Two developments this week got me thinking about how our government deals – or fails to deal – with risk. First, EPA proposed to ban the manufacture (including import) of chrysotile asbestos. EPA’s authority for doing so is the Toxic Substances Control Act which provides that:
if EPA determines through a TSCA section 6(b) risk evaluation that a chemical substance presents an unreasonable risk of injury to health or the environment, without consideration of costs or other non-risk factors, under the conditions of use, EPA must by rule apply one or more requirements to the extent necessary so that the chemical substance or mixture no longer presents such risk.
One might ask – and I do – how one determines what constitutes an “unreasonable” risk, without consideration of cost. If cost is irrelevant, wouldn’t any risk be “unreasonable”? I am not suggesting that the proposed rule is inappropriate. I don’t know the science. I just don’t see how rational risk-benefit decisions can be made without consideration of cost.
The second development was the news that researchers have now found microplastics in the lungs of living human beings. Wisely, the authors do not take a position on any potential regulation of plastics or microplastics. Instead, they appropriately note that:
The knowledge that MPs are present in human lung tissues can now direct future cytotoxicity research to investigate any health implications associated with MP inhalation.
Detecting small particles of microplastics in the lungs is troubling. While my scientist friends keep reminding me of the limits of such analogies, the history of asbestos certainly supports the notion that the finding of small particles in the lungs is worthy of investigation.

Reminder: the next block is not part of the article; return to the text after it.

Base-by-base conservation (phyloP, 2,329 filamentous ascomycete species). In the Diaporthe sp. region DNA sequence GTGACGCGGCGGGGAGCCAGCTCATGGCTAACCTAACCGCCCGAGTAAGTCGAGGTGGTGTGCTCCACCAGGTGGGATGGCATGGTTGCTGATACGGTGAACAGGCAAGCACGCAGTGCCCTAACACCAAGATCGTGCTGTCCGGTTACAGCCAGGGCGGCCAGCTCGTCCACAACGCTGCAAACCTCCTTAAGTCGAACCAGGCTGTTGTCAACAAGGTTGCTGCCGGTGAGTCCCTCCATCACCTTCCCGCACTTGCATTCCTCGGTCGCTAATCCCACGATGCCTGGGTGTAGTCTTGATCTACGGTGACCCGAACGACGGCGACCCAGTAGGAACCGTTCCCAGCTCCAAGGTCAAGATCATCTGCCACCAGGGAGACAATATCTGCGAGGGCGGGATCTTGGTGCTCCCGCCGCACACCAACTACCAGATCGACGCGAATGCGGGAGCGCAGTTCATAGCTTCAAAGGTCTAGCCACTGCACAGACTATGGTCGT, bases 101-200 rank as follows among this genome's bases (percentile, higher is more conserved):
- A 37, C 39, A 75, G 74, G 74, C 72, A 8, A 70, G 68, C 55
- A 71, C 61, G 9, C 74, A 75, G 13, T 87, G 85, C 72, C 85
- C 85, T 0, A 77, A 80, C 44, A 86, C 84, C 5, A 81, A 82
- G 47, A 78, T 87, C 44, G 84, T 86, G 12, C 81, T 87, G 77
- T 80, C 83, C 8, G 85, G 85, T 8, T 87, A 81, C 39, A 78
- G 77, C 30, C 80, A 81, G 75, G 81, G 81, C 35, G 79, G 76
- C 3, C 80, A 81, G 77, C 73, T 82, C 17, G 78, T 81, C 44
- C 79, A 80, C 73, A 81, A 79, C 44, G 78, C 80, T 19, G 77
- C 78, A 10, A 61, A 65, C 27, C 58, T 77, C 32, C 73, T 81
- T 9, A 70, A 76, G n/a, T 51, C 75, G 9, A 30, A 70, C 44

At the same time, the “precautionary principle” is not a sound basis for regulations. As Cass Sunstein has noted,
the precautionary principle provides help only if we blind ourselves to many aspects of risk-related situations and focus on a narrow subset of what is at stake.
In a more pithy op-ed context, Sunstein called the precautionary principle “deeply incoherent.”
So, let’s figure out what impacts plastics are having, and let’s regulate appropriately on the basis of what the science tells us. And, just to be clear, I think we already know enough to take aggressive action with respect to certain types of plastic.
My only plea is that such regulation should be based on careful analysis of actual data, rather than on the simplistic approach represented by the precautionary principle.
There are accepted ways to assign significance to increased lifetime exposure risks. For example, risks smaller than one in a million are often accepted, and those greater than one in ten thousand may get priority attention. However, as you have written previously, I think there’s more than inhalation risk to justify prioritizing R&D and subsequent legislation and regulation to reduce (substitute for) plastics and plastic waste, including but not limited to fossil fuel use and dietary ingestion.
Unfortunately, our collective political will has gone from zero now into negative territory with the always reliable gas price trick.
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